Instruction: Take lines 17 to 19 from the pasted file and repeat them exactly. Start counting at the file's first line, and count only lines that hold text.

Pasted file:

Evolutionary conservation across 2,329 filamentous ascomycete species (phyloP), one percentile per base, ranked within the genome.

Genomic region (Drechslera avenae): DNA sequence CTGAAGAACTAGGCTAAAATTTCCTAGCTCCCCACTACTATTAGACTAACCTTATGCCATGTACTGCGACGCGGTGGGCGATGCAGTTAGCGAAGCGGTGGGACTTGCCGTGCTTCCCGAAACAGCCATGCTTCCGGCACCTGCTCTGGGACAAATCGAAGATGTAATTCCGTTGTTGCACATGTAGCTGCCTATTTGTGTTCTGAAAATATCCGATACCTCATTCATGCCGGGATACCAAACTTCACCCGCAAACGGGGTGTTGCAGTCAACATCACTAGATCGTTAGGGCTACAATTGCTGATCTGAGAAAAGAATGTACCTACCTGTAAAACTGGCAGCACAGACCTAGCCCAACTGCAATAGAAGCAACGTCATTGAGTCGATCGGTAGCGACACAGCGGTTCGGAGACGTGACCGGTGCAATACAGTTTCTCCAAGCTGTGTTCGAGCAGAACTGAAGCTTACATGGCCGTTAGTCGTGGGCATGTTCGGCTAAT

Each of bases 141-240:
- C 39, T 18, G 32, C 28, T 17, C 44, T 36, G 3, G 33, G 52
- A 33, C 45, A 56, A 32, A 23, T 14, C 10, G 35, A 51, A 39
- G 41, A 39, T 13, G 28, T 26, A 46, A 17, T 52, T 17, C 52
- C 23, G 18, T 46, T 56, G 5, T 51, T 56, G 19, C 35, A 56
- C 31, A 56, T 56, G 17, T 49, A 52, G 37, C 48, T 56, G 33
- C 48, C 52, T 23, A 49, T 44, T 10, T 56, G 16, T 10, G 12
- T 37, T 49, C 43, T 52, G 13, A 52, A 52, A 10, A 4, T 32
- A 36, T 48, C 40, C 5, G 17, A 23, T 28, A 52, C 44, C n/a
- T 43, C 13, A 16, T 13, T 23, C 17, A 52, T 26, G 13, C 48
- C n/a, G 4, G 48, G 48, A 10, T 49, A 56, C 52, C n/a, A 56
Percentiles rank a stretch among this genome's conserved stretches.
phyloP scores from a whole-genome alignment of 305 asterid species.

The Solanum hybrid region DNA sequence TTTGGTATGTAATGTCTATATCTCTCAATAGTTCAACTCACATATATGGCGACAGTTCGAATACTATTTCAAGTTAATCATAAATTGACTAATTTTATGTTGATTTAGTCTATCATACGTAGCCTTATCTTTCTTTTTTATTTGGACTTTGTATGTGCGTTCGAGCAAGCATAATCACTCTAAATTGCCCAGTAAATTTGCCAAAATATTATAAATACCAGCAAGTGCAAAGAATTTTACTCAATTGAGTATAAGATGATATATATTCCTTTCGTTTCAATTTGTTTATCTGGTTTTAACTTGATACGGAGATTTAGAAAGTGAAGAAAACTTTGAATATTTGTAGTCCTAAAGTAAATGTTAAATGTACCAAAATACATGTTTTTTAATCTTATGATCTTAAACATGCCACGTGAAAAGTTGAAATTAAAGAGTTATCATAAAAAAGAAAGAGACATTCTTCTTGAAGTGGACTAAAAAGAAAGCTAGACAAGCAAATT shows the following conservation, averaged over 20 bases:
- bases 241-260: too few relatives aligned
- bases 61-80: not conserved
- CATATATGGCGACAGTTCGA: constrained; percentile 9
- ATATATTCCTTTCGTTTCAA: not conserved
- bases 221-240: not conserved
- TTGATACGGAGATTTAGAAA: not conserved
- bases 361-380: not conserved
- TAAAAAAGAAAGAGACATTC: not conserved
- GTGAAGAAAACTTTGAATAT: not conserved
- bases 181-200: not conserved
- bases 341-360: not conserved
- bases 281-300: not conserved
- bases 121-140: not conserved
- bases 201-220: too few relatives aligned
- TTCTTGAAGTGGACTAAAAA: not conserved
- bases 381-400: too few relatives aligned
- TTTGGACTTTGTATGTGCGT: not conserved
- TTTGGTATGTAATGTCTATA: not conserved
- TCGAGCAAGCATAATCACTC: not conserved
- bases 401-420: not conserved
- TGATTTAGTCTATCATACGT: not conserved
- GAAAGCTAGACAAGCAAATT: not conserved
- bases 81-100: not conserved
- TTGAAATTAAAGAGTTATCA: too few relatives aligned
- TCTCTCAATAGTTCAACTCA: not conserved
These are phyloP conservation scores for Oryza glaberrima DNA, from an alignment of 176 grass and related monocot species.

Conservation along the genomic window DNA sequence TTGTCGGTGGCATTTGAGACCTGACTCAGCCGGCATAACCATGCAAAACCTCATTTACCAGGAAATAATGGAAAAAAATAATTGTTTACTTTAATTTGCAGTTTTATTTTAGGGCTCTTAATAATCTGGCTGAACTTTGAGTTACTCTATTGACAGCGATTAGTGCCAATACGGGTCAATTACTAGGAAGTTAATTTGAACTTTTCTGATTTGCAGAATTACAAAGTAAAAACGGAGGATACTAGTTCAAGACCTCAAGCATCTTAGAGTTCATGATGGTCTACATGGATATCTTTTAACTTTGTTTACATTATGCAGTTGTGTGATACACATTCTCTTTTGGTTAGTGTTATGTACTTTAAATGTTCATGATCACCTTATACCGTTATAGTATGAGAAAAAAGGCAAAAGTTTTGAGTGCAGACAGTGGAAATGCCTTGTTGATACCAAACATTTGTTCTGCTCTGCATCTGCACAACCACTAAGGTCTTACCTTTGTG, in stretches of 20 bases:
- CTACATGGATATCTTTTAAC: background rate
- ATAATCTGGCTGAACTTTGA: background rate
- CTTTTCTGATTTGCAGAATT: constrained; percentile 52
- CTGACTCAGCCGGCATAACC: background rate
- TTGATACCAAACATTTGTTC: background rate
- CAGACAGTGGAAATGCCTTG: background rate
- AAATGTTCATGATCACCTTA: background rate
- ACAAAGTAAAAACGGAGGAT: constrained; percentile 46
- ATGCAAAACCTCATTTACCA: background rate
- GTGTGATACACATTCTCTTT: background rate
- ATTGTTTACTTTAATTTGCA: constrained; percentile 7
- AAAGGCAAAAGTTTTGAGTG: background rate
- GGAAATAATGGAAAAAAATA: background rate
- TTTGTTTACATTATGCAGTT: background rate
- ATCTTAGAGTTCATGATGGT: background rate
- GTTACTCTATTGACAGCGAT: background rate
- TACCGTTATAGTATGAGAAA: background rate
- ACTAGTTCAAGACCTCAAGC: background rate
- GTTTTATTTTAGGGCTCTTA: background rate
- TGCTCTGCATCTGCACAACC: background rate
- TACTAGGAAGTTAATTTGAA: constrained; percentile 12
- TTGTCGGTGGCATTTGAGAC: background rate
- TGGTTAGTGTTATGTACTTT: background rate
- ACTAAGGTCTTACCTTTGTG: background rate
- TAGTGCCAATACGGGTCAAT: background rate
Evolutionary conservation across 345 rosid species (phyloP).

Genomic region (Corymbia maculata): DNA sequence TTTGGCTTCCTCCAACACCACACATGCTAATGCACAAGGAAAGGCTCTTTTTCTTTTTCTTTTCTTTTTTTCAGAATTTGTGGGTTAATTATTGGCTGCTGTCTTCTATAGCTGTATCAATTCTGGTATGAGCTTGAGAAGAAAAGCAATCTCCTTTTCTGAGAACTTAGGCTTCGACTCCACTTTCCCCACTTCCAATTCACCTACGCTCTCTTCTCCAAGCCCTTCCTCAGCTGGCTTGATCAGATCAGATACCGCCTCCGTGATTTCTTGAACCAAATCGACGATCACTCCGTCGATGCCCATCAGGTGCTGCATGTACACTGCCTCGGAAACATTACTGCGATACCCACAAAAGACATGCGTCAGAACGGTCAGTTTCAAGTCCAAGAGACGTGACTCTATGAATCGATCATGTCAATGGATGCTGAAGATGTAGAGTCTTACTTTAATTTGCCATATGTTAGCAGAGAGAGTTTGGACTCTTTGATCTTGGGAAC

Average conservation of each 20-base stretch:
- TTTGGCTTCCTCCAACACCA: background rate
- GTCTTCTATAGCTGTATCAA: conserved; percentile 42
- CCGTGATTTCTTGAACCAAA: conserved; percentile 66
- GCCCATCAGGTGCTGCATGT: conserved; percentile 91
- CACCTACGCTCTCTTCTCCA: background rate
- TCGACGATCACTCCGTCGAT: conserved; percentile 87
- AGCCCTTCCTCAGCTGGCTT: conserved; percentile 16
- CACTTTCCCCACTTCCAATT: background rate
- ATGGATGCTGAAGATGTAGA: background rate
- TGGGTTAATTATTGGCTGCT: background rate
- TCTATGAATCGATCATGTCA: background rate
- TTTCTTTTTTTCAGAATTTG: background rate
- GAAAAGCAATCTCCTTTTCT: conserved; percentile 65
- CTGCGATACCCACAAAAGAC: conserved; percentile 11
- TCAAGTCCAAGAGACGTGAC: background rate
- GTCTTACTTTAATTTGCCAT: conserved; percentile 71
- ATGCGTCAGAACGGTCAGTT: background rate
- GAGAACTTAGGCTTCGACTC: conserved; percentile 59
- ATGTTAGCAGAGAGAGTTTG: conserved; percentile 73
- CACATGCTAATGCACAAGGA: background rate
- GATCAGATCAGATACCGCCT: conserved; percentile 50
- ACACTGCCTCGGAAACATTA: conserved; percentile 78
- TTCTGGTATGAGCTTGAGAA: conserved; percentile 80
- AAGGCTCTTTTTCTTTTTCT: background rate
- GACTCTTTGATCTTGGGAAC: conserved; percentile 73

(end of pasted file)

- bases 241-260: too few relatives aligned
- bases 61-80: not conserved
- CATATATGGCGACAGTTCGA: constrained; percentile 9